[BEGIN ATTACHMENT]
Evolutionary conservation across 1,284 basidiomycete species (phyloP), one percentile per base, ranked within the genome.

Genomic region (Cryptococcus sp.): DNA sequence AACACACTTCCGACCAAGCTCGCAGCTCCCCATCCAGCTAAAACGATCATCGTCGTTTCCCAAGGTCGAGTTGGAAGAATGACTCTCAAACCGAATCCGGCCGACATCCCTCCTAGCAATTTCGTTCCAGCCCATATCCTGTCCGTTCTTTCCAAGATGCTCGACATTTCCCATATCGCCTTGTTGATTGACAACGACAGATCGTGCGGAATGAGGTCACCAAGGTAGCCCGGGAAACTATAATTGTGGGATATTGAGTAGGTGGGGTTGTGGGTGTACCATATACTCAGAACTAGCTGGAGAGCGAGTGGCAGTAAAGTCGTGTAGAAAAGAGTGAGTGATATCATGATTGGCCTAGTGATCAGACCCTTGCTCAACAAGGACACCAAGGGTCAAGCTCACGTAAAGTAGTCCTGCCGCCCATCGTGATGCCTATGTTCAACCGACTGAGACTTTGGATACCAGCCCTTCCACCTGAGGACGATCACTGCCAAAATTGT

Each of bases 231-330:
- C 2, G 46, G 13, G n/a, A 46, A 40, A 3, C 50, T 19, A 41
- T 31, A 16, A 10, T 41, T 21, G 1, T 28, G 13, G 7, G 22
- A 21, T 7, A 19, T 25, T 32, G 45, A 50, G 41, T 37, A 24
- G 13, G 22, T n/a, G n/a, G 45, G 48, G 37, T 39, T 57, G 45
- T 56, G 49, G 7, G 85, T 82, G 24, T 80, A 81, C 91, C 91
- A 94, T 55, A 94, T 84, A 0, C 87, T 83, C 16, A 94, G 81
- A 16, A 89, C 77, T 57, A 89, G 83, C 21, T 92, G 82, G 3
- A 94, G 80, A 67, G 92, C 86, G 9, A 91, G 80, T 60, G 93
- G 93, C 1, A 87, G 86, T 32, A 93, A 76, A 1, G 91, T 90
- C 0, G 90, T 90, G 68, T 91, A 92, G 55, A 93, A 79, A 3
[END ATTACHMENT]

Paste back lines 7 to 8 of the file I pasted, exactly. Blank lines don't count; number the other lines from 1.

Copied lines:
- G 13, G 22, T n/a, G n/a, G 45, G 48, G 37, T 39, T 57, G 45
- T 56, G 49, G 7, G 85, T 82, G 24, T 80, A 81, C 91, C 91